Editor's note: Matthew Weinstock will be reporting today through Thursday from HIMSS12.

 

LAS VEGAS — As I walked down The Strip, through the bustling crowds, I tried mightily to think of some funny way to lead out my first blog report from HIMSS12. Everything I came up with seemed so trite, though. And, to be honest, I was just too star-struck by the neon lights, mammoth fountains, 50-foot billboards promoting everyone from Garth (yes, he's just Garth now) to Celine (yes, she's just Celine now). It's enough to turn the brain to mush.

So, rather than pound out some lame attempt at humor, how about we just get right into the news?

Tens of thousands of health techies have descended on Vegas for HIMSS12. The show officially gets underway today and I'll have detailed blog reports Wednesday and Thursday. There were a host of pre-conference sessions and seminars yesterday. I opted to spend my time at CHIME's Spring Forum. It's always one of my favorite meetings. First off, the CHIME folks do a great job of lining up top-notch speakers who prod the audience to rethink the norm. Secondly, the 500-plus attending CIOs (and others) are a good group of professionals who seem to genuinely care about deploying solutions that will transform their organizations.

The speakers all touched on slightly different topics: leadership, patient-centered medical homes, social media and economics, but one theme emerged throughout the day: Data is king and hospitals need to adopt and, more importantly, embrace, IT systems that will allow them to harness the power of all that information they have at their fingertips. Those that don't will get left behind. Paul Grundy, M.D., president of the Patient-Centered Primary Care Collaborative and director of health care transformation at technology giant IBM was blunter: Major purchasers of health care, like IBM, no longer want to buy from hospitals and health systems that fail to use data to build patient-centered, integrated delivery models that will ultimately be used to manage population health. The idea of paying for episodic care is over, he said, adding, "What happens when you deliver a product that we don't want to buy anymore and can't afford?"

Grundy referenced initiatives from major insurers, including several Blues plans that seek to fundamentally change the way care is paid for and delivered. The insurers are pumping up primary care, patient-centered networks and using data to drive decisions. IBM is doing the same, he said, and even using health care data to drive operational decisions — like where to build a manufacturing plant.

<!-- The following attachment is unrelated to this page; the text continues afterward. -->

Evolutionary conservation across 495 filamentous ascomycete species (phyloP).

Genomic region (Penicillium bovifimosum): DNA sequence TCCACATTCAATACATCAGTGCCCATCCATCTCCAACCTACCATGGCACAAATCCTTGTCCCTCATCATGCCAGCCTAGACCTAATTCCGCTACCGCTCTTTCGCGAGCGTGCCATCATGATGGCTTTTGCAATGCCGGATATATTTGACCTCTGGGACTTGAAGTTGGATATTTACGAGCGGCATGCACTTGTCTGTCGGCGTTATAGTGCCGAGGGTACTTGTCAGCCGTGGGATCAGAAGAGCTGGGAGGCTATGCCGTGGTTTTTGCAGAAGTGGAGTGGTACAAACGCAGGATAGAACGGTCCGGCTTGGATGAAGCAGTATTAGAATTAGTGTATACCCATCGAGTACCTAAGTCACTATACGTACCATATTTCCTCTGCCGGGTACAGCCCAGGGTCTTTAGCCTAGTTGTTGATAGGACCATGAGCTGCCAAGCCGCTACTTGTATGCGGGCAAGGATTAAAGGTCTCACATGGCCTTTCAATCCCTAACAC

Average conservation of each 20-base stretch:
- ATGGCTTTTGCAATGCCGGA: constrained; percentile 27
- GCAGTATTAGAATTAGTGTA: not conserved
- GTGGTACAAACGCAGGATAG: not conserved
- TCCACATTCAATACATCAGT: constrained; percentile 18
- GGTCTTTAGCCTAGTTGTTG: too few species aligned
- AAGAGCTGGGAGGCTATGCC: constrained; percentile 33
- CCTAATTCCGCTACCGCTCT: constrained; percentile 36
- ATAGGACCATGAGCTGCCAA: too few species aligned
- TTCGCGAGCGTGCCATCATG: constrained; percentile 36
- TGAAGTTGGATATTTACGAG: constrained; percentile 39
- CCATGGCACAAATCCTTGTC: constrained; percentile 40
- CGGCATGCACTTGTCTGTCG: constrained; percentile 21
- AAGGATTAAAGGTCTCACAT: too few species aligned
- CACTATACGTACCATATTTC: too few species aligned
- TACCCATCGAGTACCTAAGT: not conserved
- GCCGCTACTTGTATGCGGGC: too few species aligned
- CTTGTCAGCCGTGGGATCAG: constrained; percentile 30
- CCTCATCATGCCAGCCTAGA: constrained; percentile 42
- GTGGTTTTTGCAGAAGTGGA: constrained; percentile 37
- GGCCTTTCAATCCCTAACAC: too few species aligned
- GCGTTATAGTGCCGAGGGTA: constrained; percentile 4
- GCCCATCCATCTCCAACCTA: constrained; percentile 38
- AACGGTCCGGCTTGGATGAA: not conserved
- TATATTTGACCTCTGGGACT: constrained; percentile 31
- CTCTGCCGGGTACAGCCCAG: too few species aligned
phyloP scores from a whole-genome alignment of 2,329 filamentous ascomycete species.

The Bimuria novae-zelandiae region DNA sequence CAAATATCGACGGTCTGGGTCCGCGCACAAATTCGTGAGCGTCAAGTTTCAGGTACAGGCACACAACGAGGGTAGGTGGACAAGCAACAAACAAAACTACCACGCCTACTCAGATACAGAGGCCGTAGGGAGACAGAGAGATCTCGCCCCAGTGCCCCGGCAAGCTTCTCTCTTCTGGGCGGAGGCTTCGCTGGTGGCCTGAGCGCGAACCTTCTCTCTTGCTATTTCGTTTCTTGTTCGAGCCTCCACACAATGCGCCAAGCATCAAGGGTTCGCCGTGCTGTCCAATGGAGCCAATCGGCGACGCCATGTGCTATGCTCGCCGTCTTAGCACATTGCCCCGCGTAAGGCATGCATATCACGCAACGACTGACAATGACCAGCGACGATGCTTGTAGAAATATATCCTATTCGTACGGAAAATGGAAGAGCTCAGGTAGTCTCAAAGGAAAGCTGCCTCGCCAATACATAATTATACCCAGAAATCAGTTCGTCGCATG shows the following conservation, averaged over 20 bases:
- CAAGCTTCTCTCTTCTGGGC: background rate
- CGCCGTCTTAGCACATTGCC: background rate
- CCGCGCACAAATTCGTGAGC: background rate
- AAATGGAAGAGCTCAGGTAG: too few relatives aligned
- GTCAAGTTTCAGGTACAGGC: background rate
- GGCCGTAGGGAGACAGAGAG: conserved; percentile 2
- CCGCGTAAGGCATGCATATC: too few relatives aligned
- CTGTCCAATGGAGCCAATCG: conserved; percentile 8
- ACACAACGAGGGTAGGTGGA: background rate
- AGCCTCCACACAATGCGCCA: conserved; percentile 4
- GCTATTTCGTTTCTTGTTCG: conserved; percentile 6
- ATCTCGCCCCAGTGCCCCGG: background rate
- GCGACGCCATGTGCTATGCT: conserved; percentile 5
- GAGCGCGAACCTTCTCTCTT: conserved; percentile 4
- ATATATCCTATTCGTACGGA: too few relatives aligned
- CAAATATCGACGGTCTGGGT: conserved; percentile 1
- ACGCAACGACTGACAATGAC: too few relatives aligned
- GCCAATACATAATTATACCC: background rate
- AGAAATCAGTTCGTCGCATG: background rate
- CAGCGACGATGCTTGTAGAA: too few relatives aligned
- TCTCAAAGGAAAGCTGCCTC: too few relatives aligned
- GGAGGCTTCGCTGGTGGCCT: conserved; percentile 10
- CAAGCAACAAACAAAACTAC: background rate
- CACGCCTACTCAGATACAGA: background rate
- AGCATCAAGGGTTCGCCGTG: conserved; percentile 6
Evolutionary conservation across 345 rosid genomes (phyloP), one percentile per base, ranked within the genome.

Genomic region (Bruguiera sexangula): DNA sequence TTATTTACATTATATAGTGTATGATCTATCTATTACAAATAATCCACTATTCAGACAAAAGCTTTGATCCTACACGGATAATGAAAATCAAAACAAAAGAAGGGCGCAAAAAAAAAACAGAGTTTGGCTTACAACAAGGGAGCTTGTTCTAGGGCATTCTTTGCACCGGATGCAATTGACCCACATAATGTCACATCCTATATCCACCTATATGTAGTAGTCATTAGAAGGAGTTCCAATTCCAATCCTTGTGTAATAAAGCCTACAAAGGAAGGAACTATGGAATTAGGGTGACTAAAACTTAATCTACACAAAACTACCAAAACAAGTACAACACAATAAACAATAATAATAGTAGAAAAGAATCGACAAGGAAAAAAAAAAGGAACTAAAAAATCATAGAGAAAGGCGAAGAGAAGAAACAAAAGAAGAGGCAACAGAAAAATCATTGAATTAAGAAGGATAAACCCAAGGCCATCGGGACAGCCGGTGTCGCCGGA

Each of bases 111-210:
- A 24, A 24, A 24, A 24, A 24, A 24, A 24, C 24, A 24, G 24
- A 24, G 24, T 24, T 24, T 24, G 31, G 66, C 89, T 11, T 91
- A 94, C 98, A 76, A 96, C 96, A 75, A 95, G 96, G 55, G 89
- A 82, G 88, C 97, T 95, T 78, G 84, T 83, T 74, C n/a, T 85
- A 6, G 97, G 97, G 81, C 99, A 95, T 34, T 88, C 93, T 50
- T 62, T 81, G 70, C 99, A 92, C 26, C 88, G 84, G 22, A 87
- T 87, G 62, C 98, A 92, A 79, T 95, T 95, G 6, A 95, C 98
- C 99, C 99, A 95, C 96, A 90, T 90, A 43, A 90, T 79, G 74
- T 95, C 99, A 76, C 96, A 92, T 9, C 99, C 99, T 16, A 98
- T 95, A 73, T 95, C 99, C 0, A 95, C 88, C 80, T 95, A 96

Pediatrician Wendy Sue Swanson touched a slightly different topic, but no less important — using social media and data to empower both clinicians and patients. Swanson writes a blog, Seattle Mama Doc, that's hosted by on Seattle Children's Hospital website. She also tweets and puts up videos about health related issues on YouTube. Swanson was passionate in her description about how hospitals can better use social media tools to reach out to patients. She uses her videos and blogs to provide parents with basic information — like how to read a growth chart. It's something all parents get when they take their kids to the pediatrician, but how many of us really knows what it means if our child is in the 75 percentile? She also uses social media to help parents better grasp the breadth of information that's out there. For instance, in the debate over vaccines and autism, Swanson uses social media to counter inaccurate information disseminated on daytime talk shows and direct patients to valid, scientific materials.

This is just the start, she said. She envisions a time in the not-too-distant future when physicians and patients communicate about routine health issues online. Health care needs to understand that patients — particularly younger ones — live in an online world. "Let's join patients where they are. Let's not be last again," she said.

Finally, I had the chance to talk with Drexel DeFord, senior vice president and CIO at Seattle Children's and new chair of the CHIME board. He told me that one of the biggest priorities for CHIME this year will be helping CIOs increase collaboration within their institutions. Not too long ago, CIOs were viewed as the "IT guy," delivering email and other office applications. From the rollout of EMRs to the formation of ACOs, CIOs need to collaborate with all parts of the organization, he said — from clinical to supply chain.